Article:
Yes, 0.-1.5C means -3C/2, but written in the language of "Real" rather than "Rational." Your input uses decimals, which Mathematica interprets as approximate/numerical data, not exact rationals. "0." represents the floating point real number that's just about as close to zero as Mathematica can figure. But you can check:

```
Head[0.]
Head[0]
```

.. and you'll find that 0. is a real but 0 is an integer. There is a similar distinction between 0.5 and 1/2.

I believe there are a few ways to improve this, at least one of which has already been mentioned.

First, capital C is a built-in symbol. Better, generally, to use lowercase letters for n, c, d, etc.

Second, these functions do not require delayed evaluation, so the := is superfluous.

However, that's not really part of the issue. Even correcting these minor issues:

```
f1[ta_, tb_] = ta - tb + c;
f2[ta_, tb_] = ta*tc + ta*tb + 0.5*ta^2 + tb*tc + 0.5*tb^2;
Solve[{f1[ta, tb] == 0, f2[ta, tb] == 0}, {ta, tb}]
```

...will still lead to the same error. Why? Well, Mathematica solves nonlinear equations in a particular way such that (when presented with "numerical" data, i.e. equations with 0.5 instead of 1/2 in them), it tries to solve them numerically (same as NSolve).

However, solving equations numerically is different than doing so symbolically. The numerical algorithms can have issues for systems that can be solved symbolically, as we see here. I don't know enough about NSolve to know why this error is produced, it would depend on the algorithms being used by NSolve, but it may have to do with the fact that the Jacobian of this system near the solution could be zero (depending on tc).

When a numerical algorithm behaves awkwardly, it might be an indication that converting the system to an exact one (which is what it does) will help. (Indeed, replacing all 0.5 with 1/2 will make the error go away.)

Another option is to use FindRoot instead, but only in the case that there are no other symbols like tc or c here. (If you fix c=1 and tc=2, or any other values, FindRoot will run without error, while Solve or NSolve will still produce the same error with a solution that is nonetheless valid.)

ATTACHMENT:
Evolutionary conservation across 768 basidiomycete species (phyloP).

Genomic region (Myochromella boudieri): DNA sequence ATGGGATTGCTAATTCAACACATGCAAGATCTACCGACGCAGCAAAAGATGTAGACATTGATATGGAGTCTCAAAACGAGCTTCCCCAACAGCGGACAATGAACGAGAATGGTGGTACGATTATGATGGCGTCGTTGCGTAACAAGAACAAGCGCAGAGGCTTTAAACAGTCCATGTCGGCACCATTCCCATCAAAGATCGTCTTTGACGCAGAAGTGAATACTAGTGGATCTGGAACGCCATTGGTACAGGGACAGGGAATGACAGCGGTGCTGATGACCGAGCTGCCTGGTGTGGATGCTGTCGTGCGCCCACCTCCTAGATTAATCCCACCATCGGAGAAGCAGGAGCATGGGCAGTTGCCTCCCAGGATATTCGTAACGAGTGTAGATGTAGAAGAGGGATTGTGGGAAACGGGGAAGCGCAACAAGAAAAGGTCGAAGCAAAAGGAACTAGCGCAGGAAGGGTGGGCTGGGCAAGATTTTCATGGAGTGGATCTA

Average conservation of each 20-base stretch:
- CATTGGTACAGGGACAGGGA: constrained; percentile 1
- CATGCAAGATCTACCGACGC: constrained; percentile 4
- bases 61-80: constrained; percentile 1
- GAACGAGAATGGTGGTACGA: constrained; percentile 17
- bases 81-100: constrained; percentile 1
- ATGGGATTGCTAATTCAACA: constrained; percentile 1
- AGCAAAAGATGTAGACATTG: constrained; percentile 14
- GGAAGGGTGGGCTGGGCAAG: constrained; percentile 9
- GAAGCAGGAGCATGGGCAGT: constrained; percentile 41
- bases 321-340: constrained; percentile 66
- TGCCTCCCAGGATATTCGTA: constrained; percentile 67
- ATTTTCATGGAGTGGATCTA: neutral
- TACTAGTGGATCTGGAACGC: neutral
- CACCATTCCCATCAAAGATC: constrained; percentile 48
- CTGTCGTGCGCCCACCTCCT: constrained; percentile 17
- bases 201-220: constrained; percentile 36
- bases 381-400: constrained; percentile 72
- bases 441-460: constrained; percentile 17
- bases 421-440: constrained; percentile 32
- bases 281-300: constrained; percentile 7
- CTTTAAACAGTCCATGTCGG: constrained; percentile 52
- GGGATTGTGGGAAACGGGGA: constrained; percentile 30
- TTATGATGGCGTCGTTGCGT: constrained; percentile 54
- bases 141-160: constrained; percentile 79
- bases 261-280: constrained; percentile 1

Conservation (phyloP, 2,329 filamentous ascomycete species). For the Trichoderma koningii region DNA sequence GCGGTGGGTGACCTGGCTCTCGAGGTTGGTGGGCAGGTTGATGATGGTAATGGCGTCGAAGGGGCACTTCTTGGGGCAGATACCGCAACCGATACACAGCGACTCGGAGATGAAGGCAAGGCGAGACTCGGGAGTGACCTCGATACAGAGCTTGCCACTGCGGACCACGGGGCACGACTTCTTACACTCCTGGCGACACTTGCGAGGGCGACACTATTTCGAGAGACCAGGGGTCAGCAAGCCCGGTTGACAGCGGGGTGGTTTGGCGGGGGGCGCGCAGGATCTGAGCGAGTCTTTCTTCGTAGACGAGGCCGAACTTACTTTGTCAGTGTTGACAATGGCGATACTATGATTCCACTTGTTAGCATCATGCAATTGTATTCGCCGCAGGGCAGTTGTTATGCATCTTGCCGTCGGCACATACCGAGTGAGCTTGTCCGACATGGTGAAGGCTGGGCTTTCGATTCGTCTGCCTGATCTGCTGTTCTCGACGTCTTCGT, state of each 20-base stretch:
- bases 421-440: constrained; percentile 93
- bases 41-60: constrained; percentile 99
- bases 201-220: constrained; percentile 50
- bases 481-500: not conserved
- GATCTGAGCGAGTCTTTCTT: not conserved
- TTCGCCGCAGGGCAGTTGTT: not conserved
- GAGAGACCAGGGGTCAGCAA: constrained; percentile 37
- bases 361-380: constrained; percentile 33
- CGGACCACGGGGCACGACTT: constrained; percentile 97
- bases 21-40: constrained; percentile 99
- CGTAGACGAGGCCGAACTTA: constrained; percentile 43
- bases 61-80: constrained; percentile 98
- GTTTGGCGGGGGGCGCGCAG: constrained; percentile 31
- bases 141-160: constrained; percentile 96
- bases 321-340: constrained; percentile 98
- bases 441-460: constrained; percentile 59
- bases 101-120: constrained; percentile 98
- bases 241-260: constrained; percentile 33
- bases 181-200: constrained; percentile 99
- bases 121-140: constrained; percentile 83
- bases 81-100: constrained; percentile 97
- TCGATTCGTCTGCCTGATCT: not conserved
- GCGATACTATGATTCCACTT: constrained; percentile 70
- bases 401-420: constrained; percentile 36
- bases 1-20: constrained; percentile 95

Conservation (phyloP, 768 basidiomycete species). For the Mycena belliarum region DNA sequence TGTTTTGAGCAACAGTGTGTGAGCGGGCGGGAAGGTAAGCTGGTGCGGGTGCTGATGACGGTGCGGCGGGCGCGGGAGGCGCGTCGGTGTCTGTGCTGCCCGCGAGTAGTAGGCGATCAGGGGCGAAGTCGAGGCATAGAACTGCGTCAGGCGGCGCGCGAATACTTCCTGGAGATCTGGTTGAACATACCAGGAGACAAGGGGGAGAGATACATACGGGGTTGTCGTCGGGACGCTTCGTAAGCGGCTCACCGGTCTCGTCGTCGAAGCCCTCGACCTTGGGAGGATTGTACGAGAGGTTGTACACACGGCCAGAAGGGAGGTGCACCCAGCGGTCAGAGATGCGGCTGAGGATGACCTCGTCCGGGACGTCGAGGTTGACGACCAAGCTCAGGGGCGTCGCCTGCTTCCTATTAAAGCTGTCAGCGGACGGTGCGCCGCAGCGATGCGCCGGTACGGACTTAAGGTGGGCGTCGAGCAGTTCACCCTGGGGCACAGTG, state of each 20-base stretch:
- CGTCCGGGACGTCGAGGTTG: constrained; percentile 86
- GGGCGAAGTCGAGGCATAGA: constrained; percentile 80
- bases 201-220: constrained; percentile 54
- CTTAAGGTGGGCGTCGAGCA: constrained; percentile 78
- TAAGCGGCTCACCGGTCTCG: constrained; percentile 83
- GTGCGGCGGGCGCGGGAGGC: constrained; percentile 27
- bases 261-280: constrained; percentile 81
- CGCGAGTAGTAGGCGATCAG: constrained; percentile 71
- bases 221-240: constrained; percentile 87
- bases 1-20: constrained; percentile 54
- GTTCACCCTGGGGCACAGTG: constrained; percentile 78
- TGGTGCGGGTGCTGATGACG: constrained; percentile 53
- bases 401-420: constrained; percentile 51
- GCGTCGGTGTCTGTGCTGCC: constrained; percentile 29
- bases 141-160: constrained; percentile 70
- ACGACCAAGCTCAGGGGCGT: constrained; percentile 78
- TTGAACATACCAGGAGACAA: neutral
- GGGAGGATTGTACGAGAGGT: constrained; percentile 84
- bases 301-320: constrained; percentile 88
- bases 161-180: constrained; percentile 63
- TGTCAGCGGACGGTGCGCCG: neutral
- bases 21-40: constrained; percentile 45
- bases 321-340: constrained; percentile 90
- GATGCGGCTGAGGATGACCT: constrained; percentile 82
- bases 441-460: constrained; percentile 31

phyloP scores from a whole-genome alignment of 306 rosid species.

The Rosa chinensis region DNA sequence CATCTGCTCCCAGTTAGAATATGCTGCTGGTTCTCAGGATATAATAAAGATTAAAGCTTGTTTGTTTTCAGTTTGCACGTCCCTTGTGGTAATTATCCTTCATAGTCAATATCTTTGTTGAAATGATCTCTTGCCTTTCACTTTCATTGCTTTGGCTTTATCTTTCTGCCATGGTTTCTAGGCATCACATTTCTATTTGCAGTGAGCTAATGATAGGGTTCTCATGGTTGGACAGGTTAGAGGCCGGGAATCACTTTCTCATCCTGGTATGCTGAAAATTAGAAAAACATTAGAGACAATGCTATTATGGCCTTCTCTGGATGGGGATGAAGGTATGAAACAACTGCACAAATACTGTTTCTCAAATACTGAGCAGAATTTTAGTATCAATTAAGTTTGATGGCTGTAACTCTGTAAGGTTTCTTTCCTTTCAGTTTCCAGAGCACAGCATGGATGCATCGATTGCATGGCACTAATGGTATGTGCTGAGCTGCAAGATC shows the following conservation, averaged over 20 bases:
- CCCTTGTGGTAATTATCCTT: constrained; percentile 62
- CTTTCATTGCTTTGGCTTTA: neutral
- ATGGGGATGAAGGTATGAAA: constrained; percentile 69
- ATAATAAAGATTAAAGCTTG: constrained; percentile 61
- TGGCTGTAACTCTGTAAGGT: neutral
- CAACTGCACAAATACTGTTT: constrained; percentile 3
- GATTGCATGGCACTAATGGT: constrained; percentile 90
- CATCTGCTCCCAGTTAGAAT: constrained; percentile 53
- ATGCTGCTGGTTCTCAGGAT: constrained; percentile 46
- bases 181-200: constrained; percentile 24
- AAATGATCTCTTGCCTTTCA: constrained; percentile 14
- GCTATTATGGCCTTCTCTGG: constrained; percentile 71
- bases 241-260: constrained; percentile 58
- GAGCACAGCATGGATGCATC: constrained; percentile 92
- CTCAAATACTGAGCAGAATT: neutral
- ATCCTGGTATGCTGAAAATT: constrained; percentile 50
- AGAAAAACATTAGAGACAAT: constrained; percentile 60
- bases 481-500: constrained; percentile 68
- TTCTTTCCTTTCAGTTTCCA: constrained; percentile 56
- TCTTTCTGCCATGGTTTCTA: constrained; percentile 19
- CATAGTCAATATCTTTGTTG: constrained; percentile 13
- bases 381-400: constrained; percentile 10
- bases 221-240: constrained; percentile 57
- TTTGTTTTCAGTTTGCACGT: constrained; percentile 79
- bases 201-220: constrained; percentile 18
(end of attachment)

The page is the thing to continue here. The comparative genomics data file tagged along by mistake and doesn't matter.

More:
One thing that might be meaningful / useful to you is this:

```
f1[ta_, tb_] = ta - tb + c;
f2[ta_, tb_] = ta*tc + ta*tb + 0.5*ta^2 + tb*tc + 0.5*tb^2;
SOL = Solve[{f1[ta, tb] == 0, f2[ta, tb] == 0}, {ta, tb}]
Reduce[ReplaceAll[{ta >= 0, tb >= 0}, SOL[[1]]], {ta, tb}]
Reduce[ReplaceAll[{ta >= 0, tb >= 0}, SOL[[2]]], {ta, tb}]
```

The two additional lines take the two solutions to this equation and check whether ta and tb are non-negative, since this is something you're interested in. For this, the output is:

```
{{ta -> 0. - 0.5 c, tb -> 0. + 0.5 c}, {ta -> -0.5 c - 1. tc, tb -> 0.5 c - 1. tc}}
c == 0
(tc < 0 && 2. tc <= c <= -2. tc) || (tc == 0 && c == 0)
```

One solution is (-0.5c,0.5c), and the other is (-0.5c-tc,0.5c-tc)

The output also includes three ratnz errors, which we can gleefully ignore.

The rest of the output tells us that the first solution (-0.5c,0.5c) is valid (ta and tb >= 0) only when c=0 which should be obvious. The second solution is valid when tc<0 and tc <= c <= -2 tc (or when c=tc=0, which is the degenerate solution that includes both cases).

In the end, if ratnz is an issue, start your code with:

```
Off["ratnz"];
```

That should suppress the error, assuming you are comfortable with the fact that sometimes Mathematica will make this maneuver to solve equations that are input as if they are numerical, but are better solved symbolically.

`C`

. If`C < 0`

then your solution will be positive. – b.gatessucks Sep 11 '13 at 20:17